It has been accepted for some time that glucan synthase-like (GSL) genes mediate the biosynthesis of callose in plants, although strong supporting evidence for this has been difficult to obtain. The GSL genes of plants are homologous with the FKS1 gene of yeast, which is responsible for the synthesis of (1,3)-β-glucan in the yeast Saccharomyces cerevisiae [13]. However, plant GSL proteins, which are members of the GT48 group of glycosyl transferases, do not contain the (D,D,D, QxxRW) uridine diphosphate glucose (UDPGlc) binding motif that is common to other glucan synthase enzymes of the glycosyltransferase family 2 (GT2 family) of glycosyl transferases (http://www.cazy.org/) [14], although other previously unknown UDP-Glc binding motifs might be present. Alternatively, an associated protein might provide UDP-Glc binding [15]. Li et al. [16] provided biochemical evidence that linked the HvGSL1 gene of barley with (1,3)-b-glucan synthesis. A partially purified (1,3)-β-glucan synthase preparation was separated in nondenaturing gels, where a protein of more than 250 kDa was shown to synthesize a (1,3)-β-glucan [16]. Similarly, a partially purified (1,3)-β-glucan synthase enriched from Lolium multiflorum extracts by product entrapment was able to synthesize a (1,3)-β-glucan of high molecular weight [17]. The GSL enzymes might also form part of a larger callose synthase complex (CSC) that contains a number of ancillary proteins and enzymes [18].

There are 12 GSL genes in the Arabidopsis genome, and silencing GSL genes or loss-of-function GSL mutants lead to reduced levels or the complete absence of (1,3)-β-glucan in various tissues [19,20]. The GSL genes vary greatly in size and can be up to 20 kilobases in length. The structures of the genes can be divided into two groups: One group is highly fragmented and may contain up to 40 introns, while the other group has 0–2 introns and is considerably shorter in length [19]. The GSL genes encode proteins of more than 200 kDa. These are located in the plasma membrane, where they often lie dormant until activated by mechanical stress or by an invading microorganism.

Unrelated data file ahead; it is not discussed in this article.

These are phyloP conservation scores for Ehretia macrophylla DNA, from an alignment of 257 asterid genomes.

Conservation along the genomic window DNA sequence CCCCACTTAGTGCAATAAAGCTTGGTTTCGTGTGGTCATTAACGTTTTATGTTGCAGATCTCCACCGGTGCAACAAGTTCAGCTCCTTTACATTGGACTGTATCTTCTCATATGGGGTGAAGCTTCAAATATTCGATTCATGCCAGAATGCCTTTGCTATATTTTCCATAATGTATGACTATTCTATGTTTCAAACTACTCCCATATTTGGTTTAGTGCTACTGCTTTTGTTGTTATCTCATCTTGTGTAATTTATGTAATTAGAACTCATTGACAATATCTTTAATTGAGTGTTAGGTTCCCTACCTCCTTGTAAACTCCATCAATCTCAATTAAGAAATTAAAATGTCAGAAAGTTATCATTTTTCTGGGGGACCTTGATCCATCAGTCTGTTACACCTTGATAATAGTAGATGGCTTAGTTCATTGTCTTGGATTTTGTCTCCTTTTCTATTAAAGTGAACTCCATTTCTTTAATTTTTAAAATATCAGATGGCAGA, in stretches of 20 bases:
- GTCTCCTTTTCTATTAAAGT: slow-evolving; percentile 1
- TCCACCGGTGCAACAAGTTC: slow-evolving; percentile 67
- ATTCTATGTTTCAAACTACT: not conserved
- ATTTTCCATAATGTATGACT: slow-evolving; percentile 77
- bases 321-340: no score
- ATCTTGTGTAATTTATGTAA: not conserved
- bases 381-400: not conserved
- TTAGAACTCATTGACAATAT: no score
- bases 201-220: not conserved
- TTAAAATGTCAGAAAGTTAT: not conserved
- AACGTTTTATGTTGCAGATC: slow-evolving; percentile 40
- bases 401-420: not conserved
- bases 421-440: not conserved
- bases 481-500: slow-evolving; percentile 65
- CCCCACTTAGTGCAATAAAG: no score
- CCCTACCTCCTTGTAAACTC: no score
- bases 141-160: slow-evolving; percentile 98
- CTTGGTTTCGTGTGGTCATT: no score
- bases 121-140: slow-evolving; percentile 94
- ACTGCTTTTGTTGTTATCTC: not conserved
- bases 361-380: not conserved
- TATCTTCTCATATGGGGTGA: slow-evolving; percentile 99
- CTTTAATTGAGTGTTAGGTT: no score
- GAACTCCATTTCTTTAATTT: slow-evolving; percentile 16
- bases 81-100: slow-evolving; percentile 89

《3. Callose and fungal pathogenesis》

3. Callose and fungal pathogenesis

When plants are subjected to microbial attack, a common, rapid, and early response is the deposition of callosic plugs or plates close to the point of invasion [21]. These callosic deposits are known as papillae, and their bright fluorescent staining with aniline blue fluorochrome [22] has led to the general belief that the papillae contain (1,3)-b-glucan as their major carbohydrate component. The deposition of callosic papillae in close proximity to fungal penetration points can be seen in Fig. 1 [19]. The relative intensity and simplicity of aniline blue fluorochrome staining could be applied to high-throughput imaging for the resistance of individual plant lines (Makhija et al., this issue).

《Fig. 1》

Fig. 1. Callosic papillae deposition. Young Arabidopsis leaves (WT) two days after infection with the powdery mildew fungus (Blumeria graminis). (a) Fungal spores (sp) and secondary hyphae (sh) are visible in wild-type lines and (b) a wild-type leaf stained with aniline blue fluorochrome shows the intense fluorescence of the callosic papillae. In a double-stranded RNA interference (dsRNAi) AtGSL5 knockout of Arabidopsis (c) the fungal spores and hyphae are still visible but (d) no callose is deposited. In a dsRNAi knockout line of a closely related but different gene (AtGSL6 ), (e) normal spores and hyphae are visible and (f) normal callosic papillae are present. Scale bar is 100 μm. Reproduced from Ref. [19] with the permission of The American Society of Plant Biologists, ©2003.